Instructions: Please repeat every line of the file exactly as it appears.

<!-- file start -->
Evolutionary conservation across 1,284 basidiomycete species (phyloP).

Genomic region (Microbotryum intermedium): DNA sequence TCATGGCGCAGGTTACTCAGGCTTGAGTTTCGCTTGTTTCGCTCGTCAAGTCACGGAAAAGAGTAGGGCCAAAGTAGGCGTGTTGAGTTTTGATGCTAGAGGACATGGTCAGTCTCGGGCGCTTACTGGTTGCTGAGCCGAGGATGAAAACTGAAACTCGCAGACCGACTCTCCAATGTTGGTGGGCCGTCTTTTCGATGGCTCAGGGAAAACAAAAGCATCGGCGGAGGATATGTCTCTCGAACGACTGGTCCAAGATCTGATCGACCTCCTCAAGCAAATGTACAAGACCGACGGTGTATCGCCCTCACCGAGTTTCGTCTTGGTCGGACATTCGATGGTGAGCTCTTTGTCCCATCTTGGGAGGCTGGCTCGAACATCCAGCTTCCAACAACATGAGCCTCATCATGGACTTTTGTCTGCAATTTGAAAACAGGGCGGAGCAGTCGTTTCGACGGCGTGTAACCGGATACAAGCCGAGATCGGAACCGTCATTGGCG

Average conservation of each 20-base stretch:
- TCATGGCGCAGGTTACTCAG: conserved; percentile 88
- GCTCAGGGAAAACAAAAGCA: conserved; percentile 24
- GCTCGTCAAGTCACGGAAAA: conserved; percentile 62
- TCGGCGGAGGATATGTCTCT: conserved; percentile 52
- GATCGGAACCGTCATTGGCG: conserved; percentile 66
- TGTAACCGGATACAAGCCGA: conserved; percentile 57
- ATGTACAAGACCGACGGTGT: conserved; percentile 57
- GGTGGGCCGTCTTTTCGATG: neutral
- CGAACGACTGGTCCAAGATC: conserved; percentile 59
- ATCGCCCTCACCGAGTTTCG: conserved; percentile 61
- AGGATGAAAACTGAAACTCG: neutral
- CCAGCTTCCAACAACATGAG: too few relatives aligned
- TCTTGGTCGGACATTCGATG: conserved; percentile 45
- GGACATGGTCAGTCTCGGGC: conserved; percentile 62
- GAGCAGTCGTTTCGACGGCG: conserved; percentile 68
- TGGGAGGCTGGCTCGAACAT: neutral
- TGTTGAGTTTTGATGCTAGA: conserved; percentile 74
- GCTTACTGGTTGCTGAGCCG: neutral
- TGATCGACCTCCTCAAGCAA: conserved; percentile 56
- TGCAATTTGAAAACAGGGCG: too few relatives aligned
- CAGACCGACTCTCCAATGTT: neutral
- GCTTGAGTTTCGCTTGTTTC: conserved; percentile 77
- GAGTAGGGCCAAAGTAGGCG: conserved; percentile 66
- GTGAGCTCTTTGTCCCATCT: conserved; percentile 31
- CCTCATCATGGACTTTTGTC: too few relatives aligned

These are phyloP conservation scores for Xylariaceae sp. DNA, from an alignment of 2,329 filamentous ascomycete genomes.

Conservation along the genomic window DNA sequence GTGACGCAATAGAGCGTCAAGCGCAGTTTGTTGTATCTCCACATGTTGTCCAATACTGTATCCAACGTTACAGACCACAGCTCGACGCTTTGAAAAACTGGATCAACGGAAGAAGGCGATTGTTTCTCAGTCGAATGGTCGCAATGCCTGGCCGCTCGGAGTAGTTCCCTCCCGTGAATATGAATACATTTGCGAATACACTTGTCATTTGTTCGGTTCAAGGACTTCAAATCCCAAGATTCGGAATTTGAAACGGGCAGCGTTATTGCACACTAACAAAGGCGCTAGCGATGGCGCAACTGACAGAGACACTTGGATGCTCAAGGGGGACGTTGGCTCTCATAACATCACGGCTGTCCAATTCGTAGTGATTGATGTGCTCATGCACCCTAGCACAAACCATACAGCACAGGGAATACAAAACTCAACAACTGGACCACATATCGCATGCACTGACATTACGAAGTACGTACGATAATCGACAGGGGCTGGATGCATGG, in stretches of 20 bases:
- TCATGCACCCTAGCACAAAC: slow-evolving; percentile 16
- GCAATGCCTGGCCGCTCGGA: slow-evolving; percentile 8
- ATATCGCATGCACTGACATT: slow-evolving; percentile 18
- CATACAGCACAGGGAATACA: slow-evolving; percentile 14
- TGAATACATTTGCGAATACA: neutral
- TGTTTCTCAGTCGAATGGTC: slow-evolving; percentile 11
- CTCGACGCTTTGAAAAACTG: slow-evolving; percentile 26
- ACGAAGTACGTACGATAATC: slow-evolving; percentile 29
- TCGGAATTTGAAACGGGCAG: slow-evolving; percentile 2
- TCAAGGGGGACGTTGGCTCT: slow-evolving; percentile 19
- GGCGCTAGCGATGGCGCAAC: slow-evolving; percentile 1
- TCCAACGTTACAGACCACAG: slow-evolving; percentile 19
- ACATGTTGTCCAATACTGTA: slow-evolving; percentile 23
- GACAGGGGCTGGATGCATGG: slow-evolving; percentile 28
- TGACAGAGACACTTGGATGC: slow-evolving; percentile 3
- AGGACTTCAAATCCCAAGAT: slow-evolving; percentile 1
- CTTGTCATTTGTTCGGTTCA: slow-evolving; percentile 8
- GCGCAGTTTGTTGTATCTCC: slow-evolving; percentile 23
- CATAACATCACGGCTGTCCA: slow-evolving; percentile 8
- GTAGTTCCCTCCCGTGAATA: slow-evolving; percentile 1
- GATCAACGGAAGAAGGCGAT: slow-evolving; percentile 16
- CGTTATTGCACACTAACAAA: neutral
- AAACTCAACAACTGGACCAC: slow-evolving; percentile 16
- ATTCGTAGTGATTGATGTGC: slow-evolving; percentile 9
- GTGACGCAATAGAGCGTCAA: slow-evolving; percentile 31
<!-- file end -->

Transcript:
Evolutionary conservation across 1,284 basidiomycete species (phyloP).

Genomic region (Microbotryum intermedium): DNA sequence TCATGGCGCAGGTTACTCAGGCTTGAGTTTCGCTTGTTTCGCTCGTCAAGTCACGGAAAAGAGTAGGGCCAAAGTAGGCGTGTTGAGTTTTGATGCTAGAGGACATGGTCAGTCTCGGGCGCTTACTGGTTGCTGAGCCGAGGATGAAAACTGAAACTCGCAGACCGACTCTCCAATGTTGGTGGGCCGTCTTTTCGATGGCTCAGGGAAAACAAAAGCATCGGCGGAGGATATGTCTCTCGAACGACTGGTCCAAGATCTGATCGACCTCCTCAAGCAAATGTACAAGACCGACGGTGTATCGCCCTCACCGAGTTTCGTCTTGGTCGGACATTCGATGGTGAGCTCTTTGTCCCATCTTGGGAGGCTGGCTCGAACATCCAGCTTCCAACAACATGAGCCTCATCATGGACTTTTGTCTGCAATTTGAAAACAGGGCGGAGCAGTCGTTTCGACGGCGTGTAACCGGATACAAGCCGAGATCGGAACCGTCATTGGCG

Average conservation of each 20-base stretch:
- TCATGGCGCAGGTTACTCAG: conserved; percentile 88
- GCTCAGGGAAAACAAAAGCA: conserved; percentile 24
- GCTCGTCAAGTCACGGAAAA: conserved; percentile 62
- TCGGCGGAGGATATGTCTCT: conserved; percentile 52
- GATCGGAACCGTCATTGGCG: conserved; percentile 66
- TGTAACCGGATACAAGCCGA: conserved; percentile 57
- ATGTACAAGACCGACGGTGT: conserved; percentile 57
- GGTGGGCCGTCTTTTCGATG: neutral
- CGAACGACTGGTCCAAGATC: conserved; percentile 59
- ATCGCCCTCACCGAGTTTCG: conserved; percentile 61
- AGGATGAAAACTGAAACTCG: neutral
- CCAGCTTCCAACAACATGAG: too few relatives aligned
- TCTTGGTCGGACATTCGATG: conserved; percentile 45
- GGACATGGTCAGTCTCGGGC: conserved; percentile 62
- GAGCAGTCGTTTCGACGGCG: conserved; percentile 68
- TGGGAGGCTGGCTCGAACAT: neutral
- TGTTGAGTTTTGATGCTAGA: conserved; percentile 74
- GCTTACTGGTTGCTGAGCCG: neutral
- TGATCGACCTCCTCAAGCAA: conserved; percentile 56
- TGCAATTTGAAAACAGGGCG: too few relatives aligned
- CAGACCGACTCTCCAATGTT: neutral
- GCTTGAGTTTCGCTTGTTTC: conserved; percentile 77
- GAGTAGGGCCAAAGTAGGCG: conserved; percentile 66
- GTGAGCTCTTTGTCCCATCT: conserved; percentile 31
- CCTCATCATGGACTTTTGTC: too few relatives aligned

These are phyloP conservation scores for Xylariaceae sp. DNA, from an alignment of 2,329 filamentous ascomycete genomes.

Conservation along the genomic window DNA sequence GTGACGCAATAGAGCGTCAAGCGCAGTTTGTTGTATCTCCACATGTTGTCCAATACTGTATCCAACGTTACAGACCACAGCTCGACGCTTTGAAAAACTGGATCAACGGAAGAAGGCGATTGTTTCTCAGTCGAATGGTCGCAATGCCTGGCCGCTCGGAGTAGTTCCCTCCCGTGAATATGAATACATTTGCGAATACACTTGTCATTTGTTCGGTTCAAGGACTTCAAATCCCAAGATTCGGAATTTGAAACGGGCAGCGTTATTGCACACTAACAAAGGCGCTAGCGATGGCGCAACTGACAGAGACACTTGGATGCTCAAGGGGGACGTTGGCTCTCATAACATCACGGCTGTCCAATTCGTAGTGATTGATGTGCTCATGCACCCTAGCACAAACCATACAGCACAGGGAATACAAAACTCAACAACTGGACCACATATCGCATGCACTGACATTACGAAGTACGTACGATAATCGACAGGGGCTGGATGCATGG, in stretches of 20 bases:
- TCATGCACCCTAGCACAAAC: slow-evolving; percentile 16
- GCAATGCCTGGCCGCTCGGA: slow-evolving; percentile 8
- ATATCGCATGCACTGACATT: slow-evolving; percentile 18
- CATACAGCACAGGGAATACA: slow-evolving; percentile 14
- TGAATACATTTGCGAATACA: neutral
- TGTTTCTCAGTCGAATGGTC: slow-evolving; percentile 11
- CTCGACGCTTTGAAAAACTG: slow-evolving; percentile 26
- ACGAAGTACGTACGATAATC: slow-evolving; percentile 29
- TCGGAATTTGAAACGGGCAG: slow-evolving; percentile 2
- TCAAGGGGGACGTTGGCTCT: slow-evolving; percentile 19
- GGCGCTAGCGATGGCGCAAC: slow-evolving; percentile 1
- TCCAACGTTACAGACCACAG: slow-evolving; percentile 19
- ACATGTTGTCCAATACTGTA: slow-evolving; percentile 23
- GACAGGGGCTGGATGCATGG: slow-evolving; percentile 28
- TGACAGAGACACTTGGATGC: slow-evolving; percentile 3
- AGGACTTCAAATCCCAAGAT: slow-evolving; percentile 1
- CTTGTCATTTGTTCGGTTCA: slow-evolving; percentile 8
- GCGCAGTTTGTTGTATCTCC: slow-evolving; percentile 23
- CATAACATCACGGCTGTCCA: slow-evolving; percentile 8
- GTAGTTCCCTCCCGTGAATA: slow-evolving; percentile 1
- GATCAACGGAAGAAGGCGAT: slow-evolving; percentile 16
- CGTTATTGCACACTAACAAA: neutral
- AAACTCAACAACTGGACCAC: slow-evolving; percentile 16
- ATTCGTAGTGATTGATGTGC: slow-evolving; percentile 9
- GTGACGCAATAGAGCGTCAA: slow-evolving; percentile 31